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Cost of quality can be a good number to check whether your project is doing well or having trouble. Say your company tracks cost of quality on all of its projects. Then you could tell if you were spending more or less than they are to get your project up to quality standards.

Once you have your quality plan, you know your guidelines for managing quality on your project. Your strategies for monitoring your project quality should be included in the plan, as well as the reasons for all the steps you are taking. It’s important that everyone on the team understand the rationale behind the metrics being used to judge success or failure of the project.

Communication planning

Communications management is about keeping everybody in the loop. Have you ever tried talking to someone in a really loud, crowded room? That’s what running a project is like if you don’t get a handle on communications. The communications planning process concerns defining the types of information you’re going to deliver, to whom, the format for communicating the information and when. It turns out that 90% of a project manager’s job is spent on communication so it’s important to make sure everybody gets the right message at the right time.

The first step in defining your communication plan is figuring out what kind of communication your stakeholders need from the project so that they can make good decisions. This is called the communications requirements analysis . Your project will produce a lot of information; you don’t want to overwhelm your stakeholders with all of it. Your job here is to figure out what they feel is valuable. Communicating valuable information doesn’t mean you always paint a rosy picture. Communications to stakeholders may consist of either good news or bad news- the point is that you don’t want to bury stakeholders in too much information but give them enough so that they’re informed and can make appropriate decisions.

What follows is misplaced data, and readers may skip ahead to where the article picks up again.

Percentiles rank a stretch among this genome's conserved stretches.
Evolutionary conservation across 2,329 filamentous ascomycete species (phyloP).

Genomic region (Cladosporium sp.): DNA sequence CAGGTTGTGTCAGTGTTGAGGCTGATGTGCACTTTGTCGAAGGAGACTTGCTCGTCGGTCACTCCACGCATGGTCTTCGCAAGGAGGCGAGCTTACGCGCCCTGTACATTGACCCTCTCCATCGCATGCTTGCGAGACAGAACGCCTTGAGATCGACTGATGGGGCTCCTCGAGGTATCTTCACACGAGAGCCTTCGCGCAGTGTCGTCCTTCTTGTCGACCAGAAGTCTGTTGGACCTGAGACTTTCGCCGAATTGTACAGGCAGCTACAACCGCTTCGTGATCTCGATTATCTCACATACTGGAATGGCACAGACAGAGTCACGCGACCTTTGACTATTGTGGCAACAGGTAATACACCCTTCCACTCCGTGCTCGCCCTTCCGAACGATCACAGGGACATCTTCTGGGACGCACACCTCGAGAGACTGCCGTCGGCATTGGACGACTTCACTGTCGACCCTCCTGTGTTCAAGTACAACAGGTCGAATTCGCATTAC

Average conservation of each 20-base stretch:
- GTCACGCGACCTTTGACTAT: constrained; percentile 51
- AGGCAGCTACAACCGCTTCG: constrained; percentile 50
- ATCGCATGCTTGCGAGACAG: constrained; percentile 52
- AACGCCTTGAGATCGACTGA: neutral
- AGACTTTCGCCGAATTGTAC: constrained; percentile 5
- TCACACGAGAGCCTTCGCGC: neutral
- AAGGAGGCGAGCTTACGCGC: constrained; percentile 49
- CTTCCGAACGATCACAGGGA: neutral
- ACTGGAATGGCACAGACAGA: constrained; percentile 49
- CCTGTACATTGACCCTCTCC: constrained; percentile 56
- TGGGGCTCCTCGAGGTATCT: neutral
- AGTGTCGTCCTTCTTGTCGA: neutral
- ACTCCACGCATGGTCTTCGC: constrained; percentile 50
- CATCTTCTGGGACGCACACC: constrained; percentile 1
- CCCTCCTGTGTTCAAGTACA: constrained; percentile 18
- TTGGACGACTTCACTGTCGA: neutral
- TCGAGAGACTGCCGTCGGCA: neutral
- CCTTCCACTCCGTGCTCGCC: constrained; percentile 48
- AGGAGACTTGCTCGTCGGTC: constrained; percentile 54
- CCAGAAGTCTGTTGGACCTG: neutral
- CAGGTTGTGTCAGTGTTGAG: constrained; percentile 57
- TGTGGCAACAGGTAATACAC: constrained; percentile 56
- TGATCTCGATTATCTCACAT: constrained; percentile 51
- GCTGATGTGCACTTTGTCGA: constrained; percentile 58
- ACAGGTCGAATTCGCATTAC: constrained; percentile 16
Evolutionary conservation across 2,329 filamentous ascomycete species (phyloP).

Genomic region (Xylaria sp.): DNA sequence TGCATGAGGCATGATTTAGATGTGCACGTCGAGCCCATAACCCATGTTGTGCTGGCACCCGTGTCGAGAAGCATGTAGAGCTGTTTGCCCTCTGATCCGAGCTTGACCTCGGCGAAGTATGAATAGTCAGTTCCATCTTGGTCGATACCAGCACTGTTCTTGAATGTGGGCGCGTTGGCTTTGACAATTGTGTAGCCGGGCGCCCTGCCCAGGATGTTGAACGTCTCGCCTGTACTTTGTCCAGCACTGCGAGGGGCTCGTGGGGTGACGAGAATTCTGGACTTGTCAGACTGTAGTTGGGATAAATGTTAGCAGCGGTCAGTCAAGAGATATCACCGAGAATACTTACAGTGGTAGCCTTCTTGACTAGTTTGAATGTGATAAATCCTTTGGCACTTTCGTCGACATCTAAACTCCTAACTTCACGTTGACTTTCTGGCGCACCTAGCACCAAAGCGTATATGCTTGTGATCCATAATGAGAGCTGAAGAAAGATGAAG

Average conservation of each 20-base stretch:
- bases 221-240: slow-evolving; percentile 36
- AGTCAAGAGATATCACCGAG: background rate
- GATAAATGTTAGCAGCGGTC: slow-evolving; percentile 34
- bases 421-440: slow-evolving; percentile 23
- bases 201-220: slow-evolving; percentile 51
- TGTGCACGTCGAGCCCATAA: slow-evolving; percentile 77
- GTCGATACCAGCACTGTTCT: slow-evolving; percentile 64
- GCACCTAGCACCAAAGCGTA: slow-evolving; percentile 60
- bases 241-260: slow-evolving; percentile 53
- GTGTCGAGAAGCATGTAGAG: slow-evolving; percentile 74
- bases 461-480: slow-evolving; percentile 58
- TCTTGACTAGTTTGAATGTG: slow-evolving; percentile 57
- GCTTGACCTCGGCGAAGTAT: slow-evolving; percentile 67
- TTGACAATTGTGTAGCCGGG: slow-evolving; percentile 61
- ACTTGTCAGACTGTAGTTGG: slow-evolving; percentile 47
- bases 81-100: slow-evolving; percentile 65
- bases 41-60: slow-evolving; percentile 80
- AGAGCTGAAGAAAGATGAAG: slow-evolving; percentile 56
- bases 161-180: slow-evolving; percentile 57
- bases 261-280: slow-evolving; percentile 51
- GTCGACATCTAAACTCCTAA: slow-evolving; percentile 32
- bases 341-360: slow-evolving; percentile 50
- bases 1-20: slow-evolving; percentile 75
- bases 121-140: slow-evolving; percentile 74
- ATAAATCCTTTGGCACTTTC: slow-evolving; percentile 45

Communications technology has a major impact on how you can keep people in the loop. This examines the methods (or technology) used to communicate the information to, from and among the stakeholders. Methods of communicating can take many forms, such as written, spoken, e-mail, formal status reports, meetings, online databases, online schedules, project websites and so forth. You should consider several factors before deciding what methods you’ll choose to transfer information. The timing of the information exchange or need for updates is the first factor. It’s a lot easier for people to get information on their projects if it’s accessible through a web site, than if all your information is passed around by paper memos. Do you need to procure new technology or systems, or are there systems already in place that will work? The technologies available to you will definitely figure into your plan of how you will keep everyone notified of project status and issues. Staff experience with the technology is another factor. Are there project team members and stakeholders experienced at using this technology, or will you need to train them? Finally, consider the duration of the project and the project environment. Will the technology you’re choosing work throughout the life of the project or will it have to be upgraded or updated at some point? And how does the project team function? Are they located together or spread out across several campuses or locations? The answers to these questions should be documented in the communication plan.